Corresponding Author

Arun Pallathadka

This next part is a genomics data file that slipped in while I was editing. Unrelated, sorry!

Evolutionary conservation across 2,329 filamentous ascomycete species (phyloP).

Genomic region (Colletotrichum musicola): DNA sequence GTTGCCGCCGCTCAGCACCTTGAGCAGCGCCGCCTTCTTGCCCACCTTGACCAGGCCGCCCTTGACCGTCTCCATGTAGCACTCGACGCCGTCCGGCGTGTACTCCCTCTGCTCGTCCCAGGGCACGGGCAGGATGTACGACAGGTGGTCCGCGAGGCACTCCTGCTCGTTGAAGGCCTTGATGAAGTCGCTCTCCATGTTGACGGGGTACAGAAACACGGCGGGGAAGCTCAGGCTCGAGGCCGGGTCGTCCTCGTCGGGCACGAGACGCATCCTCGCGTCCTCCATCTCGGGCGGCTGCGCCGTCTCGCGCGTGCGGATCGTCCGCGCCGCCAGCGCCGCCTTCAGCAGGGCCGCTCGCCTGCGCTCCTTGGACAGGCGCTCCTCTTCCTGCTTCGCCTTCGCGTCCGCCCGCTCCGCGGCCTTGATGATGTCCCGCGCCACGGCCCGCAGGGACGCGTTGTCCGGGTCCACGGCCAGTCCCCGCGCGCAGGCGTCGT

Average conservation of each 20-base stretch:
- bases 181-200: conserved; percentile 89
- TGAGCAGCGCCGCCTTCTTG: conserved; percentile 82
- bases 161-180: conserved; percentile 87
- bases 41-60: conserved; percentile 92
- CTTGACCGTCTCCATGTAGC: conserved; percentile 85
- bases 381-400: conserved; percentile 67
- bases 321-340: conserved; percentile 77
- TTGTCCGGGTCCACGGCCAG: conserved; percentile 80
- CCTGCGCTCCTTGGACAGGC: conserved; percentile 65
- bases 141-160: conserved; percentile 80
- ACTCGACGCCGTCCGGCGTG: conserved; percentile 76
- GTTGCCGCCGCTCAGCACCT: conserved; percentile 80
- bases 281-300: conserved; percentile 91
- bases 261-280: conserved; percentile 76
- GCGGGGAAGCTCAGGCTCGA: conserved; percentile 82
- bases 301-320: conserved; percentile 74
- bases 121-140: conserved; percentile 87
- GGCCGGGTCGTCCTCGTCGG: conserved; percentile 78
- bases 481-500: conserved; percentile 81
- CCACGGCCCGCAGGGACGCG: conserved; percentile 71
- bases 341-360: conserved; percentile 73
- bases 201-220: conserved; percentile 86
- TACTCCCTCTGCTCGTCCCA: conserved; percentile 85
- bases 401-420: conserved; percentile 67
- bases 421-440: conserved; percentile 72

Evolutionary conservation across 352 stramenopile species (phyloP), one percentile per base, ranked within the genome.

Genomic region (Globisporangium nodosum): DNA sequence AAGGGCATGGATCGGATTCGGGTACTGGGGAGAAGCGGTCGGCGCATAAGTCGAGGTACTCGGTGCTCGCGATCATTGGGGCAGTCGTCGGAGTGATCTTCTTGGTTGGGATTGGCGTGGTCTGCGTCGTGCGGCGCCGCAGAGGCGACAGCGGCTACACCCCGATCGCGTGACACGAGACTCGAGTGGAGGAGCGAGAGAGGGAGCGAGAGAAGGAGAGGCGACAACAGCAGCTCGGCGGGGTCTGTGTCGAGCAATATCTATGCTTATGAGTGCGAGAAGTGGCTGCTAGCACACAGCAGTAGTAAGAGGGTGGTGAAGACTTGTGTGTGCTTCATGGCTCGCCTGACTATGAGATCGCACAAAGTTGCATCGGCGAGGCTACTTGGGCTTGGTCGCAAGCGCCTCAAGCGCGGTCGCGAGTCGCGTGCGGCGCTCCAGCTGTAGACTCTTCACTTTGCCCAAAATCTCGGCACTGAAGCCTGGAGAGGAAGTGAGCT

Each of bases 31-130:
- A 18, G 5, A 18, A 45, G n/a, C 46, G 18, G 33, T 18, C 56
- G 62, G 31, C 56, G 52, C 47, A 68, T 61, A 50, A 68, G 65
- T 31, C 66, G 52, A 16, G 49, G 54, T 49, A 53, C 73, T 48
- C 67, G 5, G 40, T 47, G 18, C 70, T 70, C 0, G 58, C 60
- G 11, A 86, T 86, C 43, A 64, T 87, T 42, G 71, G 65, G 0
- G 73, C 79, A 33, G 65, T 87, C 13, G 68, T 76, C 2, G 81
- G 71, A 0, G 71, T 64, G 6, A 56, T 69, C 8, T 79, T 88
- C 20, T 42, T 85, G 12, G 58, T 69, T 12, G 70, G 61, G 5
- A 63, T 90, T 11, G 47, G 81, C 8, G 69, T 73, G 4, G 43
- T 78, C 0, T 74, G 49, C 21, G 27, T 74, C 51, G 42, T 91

Flooding is a serious form of natural hazard in Alaska, USA. Two of Alaska’s biggest cities, Anchorage and Fairbanks, have experienced flooding of varying magnitude since the cities were first settled in the early 20th century. Although flood mitigation measures such as blue-green infrastructure (BGI) are rising in prominence, the spatial relationship of BGI, urban pluvial flood (UPF) zone, and social vulnerability remains understudied. This study delineates the UPF zone of Anchorage and Fairbanks using the Blue Spot modeling and correlates it with the distribution of BGI at Census Block Group (CBG) scale, focusing on underlying social vulnerability using a set of indicators. Anchorage shows a positive correlation (r = 0.53, p < 0.01) between percentage of UPF area and density of BGF, whereas Fairbanks shows an insignificant negative correlation. In Anchorage, more socially vulnerable CBGs (n = 10) intersect with high blue spot CBGs (n = 33), compared to Fairbanks where those numbers are 1:6. The results indicate that while BGI is equitably and proportionally distributed within the Anchorage UPF zone, the same is not true in Fairbanks, where distribution is equitable, but not proportionate to pluvial flood risk. The study emphasizes that both types of distribution present their unique challenges and opportunities, but the relative absence of BGI increases flood risk for residents. The results are useful for spatial planners to better inform flood mitigation strategies in urban areas, especially to reduce the gap between equitable and proportional distribution of BGI.


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